The only opinion he ever expressed against slavery was that it caused a white laborer in the South to be looked upon as an inferior and degraded man. But this was enough. The remark was reported to the Vigilance Committee, (composed of twelve members,) who immediately ordered the police to arrest him. He was seized two miles away from town, in attempting to escape. He was brought back and put in a cell, where he remained for three days, during which time he was denied the use of pen and ink, and all communication with his friends outside.
At length he was taken before the Mayor. Four persons appeared, and bore testimony to the remark which he had made. The evidence was conclusive. He was returned to prison, and kept locked up for six days. During this time he was allowed only two scanty meals a day, and the food was carried to him by a negro. He was then taken out of jail in the custody of two marshals, who said to him:
‘You are so fond of niggers, that we are going to give you a nigger escort.’
He was led through the main street amid a great crowd, hooting and yelling, the marshals compelling two negroes to drag him through the puddles and muddy places of the street, and of the State House yard! As he was taken past the State House, three members of the Legislature, including the Speaker, stood looking on and laughing! The crowd gradually increased until it numbered several thousand persons, headed by a troop of horse.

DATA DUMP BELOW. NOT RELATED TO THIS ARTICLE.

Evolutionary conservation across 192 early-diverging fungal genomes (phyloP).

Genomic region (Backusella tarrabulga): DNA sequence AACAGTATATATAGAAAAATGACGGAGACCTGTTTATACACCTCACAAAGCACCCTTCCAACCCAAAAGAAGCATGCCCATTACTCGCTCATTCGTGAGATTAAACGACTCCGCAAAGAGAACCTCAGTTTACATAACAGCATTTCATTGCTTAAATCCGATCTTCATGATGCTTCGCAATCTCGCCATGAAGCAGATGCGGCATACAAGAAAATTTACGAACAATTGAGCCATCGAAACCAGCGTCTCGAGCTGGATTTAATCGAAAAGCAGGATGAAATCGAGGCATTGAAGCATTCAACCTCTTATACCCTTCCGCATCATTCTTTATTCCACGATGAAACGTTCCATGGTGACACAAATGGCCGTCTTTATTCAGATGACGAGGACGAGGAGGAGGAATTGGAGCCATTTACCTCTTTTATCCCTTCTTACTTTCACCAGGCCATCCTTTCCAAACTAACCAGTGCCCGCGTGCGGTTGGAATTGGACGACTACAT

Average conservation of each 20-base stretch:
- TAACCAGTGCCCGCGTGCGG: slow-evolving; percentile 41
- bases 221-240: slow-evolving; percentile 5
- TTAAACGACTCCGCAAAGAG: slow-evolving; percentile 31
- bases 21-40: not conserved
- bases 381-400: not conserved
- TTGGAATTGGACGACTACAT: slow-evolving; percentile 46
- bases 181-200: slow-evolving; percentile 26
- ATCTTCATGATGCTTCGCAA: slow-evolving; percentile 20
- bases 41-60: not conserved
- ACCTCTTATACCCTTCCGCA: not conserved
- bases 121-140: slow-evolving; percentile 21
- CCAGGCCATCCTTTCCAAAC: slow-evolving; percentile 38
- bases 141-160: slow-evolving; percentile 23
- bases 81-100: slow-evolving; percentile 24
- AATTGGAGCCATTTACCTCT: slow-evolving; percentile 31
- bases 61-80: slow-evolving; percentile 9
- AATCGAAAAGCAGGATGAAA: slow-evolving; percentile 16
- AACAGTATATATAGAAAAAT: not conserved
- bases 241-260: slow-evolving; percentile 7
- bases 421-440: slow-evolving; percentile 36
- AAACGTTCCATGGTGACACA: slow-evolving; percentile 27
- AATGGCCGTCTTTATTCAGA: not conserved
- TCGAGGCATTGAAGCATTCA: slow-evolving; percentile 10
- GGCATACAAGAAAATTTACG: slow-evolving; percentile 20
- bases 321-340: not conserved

Douglass’ Monthly, July 1859.
. . . He has now there ten or fifteen white men, mechanics, and some twenty or more negroes, working well. As a proof, on Saturday they launched a fine boat built for this river, capable to carry two tow-boats. The scene to us was novel and sublime.
He has another Steam-Boat framed and preparing to receive the plank, and to all appearance, timber sufficient to build three or four tow-boats. This has all been done since the first of January under the immediate direction of Captain Fish, who seems to conduct the business as becomes a master-workman. Besides, this, they have built a small town, as cabbins to live in, shops, etc., and small craft, such as flats to convey timber up and down the river.
Exerpt from a letter to the editor of the Federal Union (Georgia), March 18, 1836.
Gentlemen: I desire your candid consideration of the views I shall here express. I ask no reply to them except at your own volition. I am aware that most of you have too strong antipathy to encourage the masonry and carpentry trades of your poor white brothers, that your predilections for giving employment in your line of business to ebony workers have either so cheapened the white man’s labor, or expatriated hence with but a few solitary exceptions, all the white masons and carpenters of this town.